The school district has 161 students. Seven of the district's schools have only one or two teachers, handling all comers, K-12; Thorne Bay is the mothership, boasting 73 students and a wood shop where students are putting the finishing touches on a hand-hewn cedar-strip canoe.

Bullying and cliques are unknown here. While the twin scourges of weed and booze have devastated village life in Alaska, "it's just not cool to do drugs or alcohol here," reports Triston Nyquest, a Thorne Bay ninth-grader. Patrick Koonrad, for example, is one of 11 students at the Coffman Cove School. By his own admission, Patrick was flunking out of his massive public school in Washington state two years ago when he ventured north to live with his uncle. "In Washington, nobody at school cared about me. I basically had fallen between the cracks," he explains. "Here the teachers really care about me. We all get individual attention from teachers. So we all try." That attention makes a difference. All but one of these schools do well on standardized tests. "Everyone in this school is like my family," adds 11-year-old Emma Hammond. "We all look after each other." Emma attends Naukati School, with 19 students.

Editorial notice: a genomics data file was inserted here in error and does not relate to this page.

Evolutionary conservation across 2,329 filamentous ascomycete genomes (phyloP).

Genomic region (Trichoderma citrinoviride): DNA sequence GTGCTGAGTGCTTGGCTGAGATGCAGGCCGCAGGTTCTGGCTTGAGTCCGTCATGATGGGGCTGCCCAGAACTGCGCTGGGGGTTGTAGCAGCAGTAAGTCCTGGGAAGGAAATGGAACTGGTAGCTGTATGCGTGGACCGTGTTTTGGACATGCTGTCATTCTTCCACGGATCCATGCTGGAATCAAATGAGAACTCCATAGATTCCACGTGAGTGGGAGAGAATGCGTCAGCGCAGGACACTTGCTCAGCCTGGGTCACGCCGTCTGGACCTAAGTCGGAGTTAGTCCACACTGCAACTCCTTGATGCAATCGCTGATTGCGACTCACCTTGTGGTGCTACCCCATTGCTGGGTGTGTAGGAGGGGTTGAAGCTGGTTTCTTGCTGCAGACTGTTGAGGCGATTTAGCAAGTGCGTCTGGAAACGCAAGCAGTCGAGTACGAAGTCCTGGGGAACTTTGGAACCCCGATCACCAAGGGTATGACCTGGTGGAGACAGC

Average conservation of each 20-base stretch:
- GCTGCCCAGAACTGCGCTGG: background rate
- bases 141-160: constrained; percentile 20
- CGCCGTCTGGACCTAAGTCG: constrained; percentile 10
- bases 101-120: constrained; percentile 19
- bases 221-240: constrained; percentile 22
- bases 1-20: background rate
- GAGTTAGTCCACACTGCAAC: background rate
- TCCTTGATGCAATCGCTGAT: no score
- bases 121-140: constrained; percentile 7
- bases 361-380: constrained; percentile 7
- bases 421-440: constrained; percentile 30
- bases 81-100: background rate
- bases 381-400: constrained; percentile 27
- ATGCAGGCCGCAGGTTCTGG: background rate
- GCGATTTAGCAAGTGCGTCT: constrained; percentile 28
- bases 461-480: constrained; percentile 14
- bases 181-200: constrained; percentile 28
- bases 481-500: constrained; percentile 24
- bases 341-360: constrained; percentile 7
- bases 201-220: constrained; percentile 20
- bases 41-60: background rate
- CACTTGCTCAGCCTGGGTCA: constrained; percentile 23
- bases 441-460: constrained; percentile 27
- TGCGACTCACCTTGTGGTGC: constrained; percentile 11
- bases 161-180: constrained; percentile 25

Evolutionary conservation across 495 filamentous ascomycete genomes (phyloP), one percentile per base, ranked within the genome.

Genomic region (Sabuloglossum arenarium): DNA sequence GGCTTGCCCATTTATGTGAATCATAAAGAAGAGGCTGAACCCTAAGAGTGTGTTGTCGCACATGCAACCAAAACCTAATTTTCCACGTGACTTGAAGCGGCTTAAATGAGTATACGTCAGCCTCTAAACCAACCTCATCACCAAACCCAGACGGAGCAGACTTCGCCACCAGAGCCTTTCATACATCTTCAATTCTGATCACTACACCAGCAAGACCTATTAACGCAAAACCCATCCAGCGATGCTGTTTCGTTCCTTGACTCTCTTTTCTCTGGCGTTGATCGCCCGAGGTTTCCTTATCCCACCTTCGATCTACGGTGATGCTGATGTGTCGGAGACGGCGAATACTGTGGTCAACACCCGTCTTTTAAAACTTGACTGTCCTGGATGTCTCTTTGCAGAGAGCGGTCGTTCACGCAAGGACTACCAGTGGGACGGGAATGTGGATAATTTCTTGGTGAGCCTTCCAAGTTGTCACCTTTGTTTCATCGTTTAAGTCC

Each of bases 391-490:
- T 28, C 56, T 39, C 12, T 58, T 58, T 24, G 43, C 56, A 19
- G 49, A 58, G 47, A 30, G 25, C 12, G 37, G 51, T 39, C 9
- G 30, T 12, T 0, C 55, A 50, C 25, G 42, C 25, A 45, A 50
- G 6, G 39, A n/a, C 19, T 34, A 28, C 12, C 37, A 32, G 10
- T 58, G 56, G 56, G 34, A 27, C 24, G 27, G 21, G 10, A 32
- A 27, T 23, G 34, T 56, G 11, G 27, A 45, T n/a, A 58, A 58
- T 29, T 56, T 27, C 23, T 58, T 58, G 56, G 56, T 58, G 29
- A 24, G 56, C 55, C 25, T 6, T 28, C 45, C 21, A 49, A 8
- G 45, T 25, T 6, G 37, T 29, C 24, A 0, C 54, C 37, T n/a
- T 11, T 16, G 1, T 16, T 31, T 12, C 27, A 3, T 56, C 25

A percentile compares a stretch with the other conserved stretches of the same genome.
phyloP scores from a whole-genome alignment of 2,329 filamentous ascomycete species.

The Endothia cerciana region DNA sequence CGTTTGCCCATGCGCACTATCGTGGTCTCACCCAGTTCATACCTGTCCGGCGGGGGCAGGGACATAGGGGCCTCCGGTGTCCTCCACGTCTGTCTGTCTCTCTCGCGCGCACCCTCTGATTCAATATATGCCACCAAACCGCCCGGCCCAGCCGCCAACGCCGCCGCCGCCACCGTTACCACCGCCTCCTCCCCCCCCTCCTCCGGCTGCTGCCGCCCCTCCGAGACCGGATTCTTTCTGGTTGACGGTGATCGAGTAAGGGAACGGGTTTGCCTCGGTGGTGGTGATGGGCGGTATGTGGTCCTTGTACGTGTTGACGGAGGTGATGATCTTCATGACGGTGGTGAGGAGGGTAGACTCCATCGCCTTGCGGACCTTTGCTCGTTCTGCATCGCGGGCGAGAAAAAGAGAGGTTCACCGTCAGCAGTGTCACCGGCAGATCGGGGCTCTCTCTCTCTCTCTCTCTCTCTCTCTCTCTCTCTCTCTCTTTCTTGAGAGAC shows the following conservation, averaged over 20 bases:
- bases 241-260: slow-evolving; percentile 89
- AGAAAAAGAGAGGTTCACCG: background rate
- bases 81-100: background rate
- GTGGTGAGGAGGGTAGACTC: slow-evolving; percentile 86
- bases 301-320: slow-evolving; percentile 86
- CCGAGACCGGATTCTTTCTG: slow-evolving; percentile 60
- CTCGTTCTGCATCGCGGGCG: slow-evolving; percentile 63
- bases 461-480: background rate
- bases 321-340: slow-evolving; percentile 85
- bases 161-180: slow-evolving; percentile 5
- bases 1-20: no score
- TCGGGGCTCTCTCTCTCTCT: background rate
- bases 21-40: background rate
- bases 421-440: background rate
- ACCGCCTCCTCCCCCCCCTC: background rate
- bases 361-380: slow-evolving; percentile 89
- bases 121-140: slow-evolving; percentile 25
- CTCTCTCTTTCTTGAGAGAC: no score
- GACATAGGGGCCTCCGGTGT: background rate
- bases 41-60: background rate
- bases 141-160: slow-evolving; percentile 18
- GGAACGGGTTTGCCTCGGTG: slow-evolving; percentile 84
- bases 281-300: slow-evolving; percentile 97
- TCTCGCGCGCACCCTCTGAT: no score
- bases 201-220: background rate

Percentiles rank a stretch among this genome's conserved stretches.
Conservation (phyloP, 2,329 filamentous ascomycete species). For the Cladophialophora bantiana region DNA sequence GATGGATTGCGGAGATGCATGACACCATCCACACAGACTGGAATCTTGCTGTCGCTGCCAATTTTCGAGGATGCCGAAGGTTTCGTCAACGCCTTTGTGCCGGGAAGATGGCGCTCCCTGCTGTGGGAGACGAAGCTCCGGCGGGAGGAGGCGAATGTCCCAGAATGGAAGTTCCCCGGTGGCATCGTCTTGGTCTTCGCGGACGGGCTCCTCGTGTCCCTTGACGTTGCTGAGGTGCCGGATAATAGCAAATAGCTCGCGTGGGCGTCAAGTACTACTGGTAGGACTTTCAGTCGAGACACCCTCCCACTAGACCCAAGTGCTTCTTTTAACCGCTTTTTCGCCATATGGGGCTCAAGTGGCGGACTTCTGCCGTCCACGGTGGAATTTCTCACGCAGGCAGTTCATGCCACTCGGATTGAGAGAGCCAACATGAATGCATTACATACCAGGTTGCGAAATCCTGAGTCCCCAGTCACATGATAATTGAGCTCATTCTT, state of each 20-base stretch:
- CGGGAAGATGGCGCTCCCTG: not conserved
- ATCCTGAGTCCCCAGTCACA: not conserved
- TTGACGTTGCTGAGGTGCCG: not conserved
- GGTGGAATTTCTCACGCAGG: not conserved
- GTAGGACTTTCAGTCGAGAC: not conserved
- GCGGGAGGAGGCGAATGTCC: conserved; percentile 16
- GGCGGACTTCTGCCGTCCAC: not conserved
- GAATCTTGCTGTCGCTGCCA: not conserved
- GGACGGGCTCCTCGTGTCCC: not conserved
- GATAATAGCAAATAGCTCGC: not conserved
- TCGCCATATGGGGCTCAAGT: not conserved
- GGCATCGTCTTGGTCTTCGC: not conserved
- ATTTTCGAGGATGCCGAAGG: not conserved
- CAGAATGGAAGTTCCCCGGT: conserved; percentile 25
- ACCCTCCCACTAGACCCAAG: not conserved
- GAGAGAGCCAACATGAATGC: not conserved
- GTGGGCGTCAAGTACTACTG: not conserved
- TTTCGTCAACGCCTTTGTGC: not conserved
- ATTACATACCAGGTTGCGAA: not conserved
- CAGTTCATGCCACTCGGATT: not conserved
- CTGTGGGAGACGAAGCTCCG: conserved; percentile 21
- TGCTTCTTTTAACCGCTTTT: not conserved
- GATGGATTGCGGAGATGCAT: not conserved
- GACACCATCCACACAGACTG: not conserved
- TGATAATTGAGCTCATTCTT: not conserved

What constitutes fun here? Not video games or hanging out at the mall; for Coffman Cove students, the closest store is 55 miles away. In Thorne Bay, kids don't buy dope; they pick up a can of whipped cream and spray it at each other in the town park, then run down to the town dock for a quick dip in the frigid ocean. Yes, the one-room schoolhouse is alive and well in southeast Alaska. It's "Little House on the Prairie" meets "Deadliest Catch."